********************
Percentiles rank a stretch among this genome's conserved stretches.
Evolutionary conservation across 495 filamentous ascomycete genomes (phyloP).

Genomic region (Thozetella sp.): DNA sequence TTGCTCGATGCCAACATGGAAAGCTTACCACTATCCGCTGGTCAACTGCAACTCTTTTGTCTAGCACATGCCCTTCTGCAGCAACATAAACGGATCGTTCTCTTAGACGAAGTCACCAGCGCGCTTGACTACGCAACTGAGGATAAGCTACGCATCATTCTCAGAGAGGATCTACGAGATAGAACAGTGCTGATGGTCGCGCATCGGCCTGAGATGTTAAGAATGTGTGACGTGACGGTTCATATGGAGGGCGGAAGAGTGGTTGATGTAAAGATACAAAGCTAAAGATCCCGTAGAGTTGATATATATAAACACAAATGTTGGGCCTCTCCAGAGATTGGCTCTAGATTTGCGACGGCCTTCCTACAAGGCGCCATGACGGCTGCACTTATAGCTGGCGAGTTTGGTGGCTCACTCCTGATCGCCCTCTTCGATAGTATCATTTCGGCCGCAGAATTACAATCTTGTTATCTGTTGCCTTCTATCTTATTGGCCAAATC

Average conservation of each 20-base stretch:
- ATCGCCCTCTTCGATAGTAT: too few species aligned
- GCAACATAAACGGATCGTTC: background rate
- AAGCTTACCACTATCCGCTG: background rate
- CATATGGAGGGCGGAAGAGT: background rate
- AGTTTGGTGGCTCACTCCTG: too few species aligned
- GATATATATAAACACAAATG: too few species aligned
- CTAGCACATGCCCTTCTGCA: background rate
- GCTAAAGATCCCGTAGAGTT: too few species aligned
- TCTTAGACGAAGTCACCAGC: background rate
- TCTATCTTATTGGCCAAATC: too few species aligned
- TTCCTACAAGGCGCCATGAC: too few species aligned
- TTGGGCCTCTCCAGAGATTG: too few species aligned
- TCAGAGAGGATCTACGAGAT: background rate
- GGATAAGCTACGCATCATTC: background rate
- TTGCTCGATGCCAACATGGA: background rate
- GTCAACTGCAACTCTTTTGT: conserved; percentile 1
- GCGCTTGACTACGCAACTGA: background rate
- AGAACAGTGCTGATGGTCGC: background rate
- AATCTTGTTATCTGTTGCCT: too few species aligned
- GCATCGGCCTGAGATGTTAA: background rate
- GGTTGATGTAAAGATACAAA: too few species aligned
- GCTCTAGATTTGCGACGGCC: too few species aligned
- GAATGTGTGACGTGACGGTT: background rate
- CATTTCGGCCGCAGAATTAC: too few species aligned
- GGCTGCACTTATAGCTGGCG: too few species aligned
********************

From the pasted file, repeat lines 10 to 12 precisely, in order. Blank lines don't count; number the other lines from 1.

- GATATATATAAACACAAATG: too few species aligned
- CTAGCACATGCCCTTCTGCA: background rate
- GCTAAAGATCCCGTAGAGTT: too few species aligned